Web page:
The Bye Bye Man
The Bye Bye Man is the kind of film that is so boring and bereft of anything of possible interest that it becomes infuriating.
Word has it that Tom Selleck was Steven Spielberg's first choice for the lead in "Raiders of the Lost Ark," and that Harrison Ford got the job at the last minute. I wonder if that left Selleck walking around frustrated, still wanting to play someone like Indiana Jones. That would be one explanation for "High Road to China," an unconvincing, harmless action movie that at its best moments is a pale echo of "Raiders."
The movie stars Selleck as a free-lance pilot who gives flying lessons at a field outside Istanbul. The year is 1920. The movie never pauses to explain how he finds enough customers to support himself by giving lessons in Turkey in 1920. It's too busy introducing Selleck to Bess Armstrong, a plucky American rich kid who has to prove that her daddy is alive, or lose an inheritance of millions.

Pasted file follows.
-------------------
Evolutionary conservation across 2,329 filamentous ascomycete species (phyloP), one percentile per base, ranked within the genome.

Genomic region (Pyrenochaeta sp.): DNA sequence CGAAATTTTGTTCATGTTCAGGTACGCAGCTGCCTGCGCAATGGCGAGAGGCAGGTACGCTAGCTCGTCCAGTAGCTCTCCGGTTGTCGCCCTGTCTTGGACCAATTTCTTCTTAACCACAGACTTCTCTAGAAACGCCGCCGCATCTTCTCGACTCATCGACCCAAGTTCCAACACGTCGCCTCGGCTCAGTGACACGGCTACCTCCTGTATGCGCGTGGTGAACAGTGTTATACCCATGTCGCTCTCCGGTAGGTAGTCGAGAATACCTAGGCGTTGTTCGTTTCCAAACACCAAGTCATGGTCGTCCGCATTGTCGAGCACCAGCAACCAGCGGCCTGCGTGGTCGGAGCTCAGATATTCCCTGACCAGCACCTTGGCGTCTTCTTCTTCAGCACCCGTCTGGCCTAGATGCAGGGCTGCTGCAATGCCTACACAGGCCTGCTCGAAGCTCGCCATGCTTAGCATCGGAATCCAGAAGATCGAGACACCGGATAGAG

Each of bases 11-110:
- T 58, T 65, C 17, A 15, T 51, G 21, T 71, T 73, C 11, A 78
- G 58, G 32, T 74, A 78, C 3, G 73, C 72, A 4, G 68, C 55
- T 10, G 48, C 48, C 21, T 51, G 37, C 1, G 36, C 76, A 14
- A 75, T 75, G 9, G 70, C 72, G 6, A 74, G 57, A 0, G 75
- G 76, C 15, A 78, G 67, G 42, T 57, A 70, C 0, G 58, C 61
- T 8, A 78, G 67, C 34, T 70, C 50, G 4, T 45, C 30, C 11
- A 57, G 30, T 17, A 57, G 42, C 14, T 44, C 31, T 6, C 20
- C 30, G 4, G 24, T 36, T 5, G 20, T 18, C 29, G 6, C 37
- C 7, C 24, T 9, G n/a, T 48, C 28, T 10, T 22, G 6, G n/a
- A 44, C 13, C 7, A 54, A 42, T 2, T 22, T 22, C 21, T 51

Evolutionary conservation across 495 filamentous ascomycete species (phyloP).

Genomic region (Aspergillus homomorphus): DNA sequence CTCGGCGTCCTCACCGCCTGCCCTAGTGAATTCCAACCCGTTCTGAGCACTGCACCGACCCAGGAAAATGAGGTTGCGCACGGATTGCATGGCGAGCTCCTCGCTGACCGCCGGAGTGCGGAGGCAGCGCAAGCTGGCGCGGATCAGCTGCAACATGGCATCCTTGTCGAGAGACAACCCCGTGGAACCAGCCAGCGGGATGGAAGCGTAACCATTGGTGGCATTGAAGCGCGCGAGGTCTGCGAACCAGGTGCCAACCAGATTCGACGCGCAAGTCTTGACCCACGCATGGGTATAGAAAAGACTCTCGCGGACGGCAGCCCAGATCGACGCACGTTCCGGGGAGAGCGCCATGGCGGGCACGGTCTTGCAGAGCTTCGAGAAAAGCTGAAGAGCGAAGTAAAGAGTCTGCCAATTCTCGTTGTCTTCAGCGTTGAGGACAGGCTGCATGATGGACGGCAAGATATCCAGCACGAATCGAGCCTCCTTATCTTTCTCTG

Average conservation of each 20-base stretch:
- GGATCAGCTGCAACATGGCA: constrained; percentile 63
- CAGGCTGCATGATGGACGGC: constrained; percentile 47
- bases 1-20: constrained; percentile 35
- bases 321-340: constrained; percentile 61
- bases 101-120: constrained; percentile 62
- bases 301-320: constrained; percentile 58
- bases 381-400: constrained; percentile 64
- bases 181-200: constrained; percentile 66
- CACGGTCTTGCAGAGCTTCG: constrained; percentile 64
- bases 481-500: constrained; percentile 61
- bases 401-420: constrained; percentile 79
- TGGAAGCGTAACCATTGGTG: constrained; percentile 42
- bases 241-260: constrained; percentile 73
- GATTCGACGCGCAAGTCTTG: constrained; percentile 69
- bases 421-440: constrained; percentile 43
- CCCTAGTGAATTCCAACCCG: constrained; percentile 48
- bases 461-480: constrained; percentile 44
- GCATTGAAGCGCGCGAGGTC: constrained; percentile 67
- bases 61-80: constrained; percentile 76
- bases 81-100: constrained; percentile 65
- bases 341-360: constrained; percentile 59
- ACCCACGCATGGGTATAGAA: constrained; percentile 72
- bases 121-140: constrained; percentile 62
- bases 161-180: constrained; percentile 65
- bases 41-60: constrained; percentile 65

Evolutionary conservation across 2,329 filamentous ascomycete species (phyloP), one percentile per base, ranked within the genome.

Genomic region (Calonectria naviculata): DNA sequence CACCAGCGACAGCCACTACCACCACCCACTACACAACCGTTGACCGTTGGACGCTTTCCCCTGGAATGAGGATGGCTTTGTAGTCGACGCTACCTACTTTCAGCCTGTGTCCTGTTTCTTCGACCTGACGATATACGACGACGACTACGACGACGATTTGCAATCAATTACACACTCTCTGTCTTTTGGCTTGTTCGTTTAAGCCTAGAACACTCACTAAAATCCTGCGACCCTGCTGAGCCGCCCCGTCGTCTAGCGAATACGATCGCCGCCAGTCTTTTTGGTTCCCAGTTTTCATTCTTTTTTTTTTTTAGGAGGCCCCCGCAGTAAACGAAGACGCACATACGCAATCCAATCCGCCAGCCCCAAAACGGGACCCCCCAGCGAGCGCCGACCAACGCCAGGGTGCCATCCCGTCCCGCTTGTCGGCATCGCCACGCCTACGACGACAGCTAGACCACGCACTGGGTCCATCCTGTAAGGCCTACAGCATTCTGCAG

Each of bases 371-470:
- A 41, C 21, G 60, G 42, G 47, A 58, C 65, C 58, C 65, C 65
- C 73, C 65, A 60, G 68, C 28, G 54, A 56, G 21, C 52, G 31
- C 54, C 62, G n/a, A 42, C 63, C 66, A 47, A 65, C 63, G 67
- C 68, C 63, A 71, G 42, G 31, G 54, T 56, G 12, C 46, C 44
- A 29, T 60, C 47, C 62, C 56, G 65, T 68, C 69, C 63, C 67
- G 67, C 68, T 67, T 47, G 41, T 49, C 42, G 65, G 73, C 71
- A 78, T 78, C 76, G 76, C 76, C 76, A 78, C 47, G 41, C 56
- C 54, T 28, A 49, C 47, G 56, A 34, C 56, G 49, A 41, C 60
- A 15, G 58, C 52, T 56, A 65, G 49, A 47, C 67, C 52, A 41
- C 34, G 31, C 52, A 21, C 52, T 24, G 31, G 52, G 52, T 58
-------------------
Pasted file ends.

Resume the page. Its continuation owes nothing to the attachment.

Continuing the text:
Armstrong hires Selleck and his sidekick, Jack Weston, to fly off in the general direction of Tibet, where she thinks her father might be running a border war. Well, that's the premise. What we get then is a series of more-or-less predictable scenes in which our heroes fly over mountains and deserts, sit by campfires, barely escape from the clutches of hostile Arabs, Turks, Tartars and Mongolians, and eventually find her father. He's played by a wonderful character actor named Wilford Brimley. (He played the federal attorney who came in and settled everybody's hash in the climactic scenes of "Absence of Malice.") And he's masterminding the defense of a Tibetan hill town against the onslaughts of the barbarians below.
There has to be conflict in a movie like this, and so, of course, there is. Selleck and Armstrong start out hating each other. She gets one of his planes destroyed. Jack Weston has to stay behind. Selleck and Armstrong fly off together, have some close calls and eventually fall in love. The movie gives them a lot of time to exchange wisecracks, tender and otherwise, and then they get to play one of my all-time favorite obligatory scenes.
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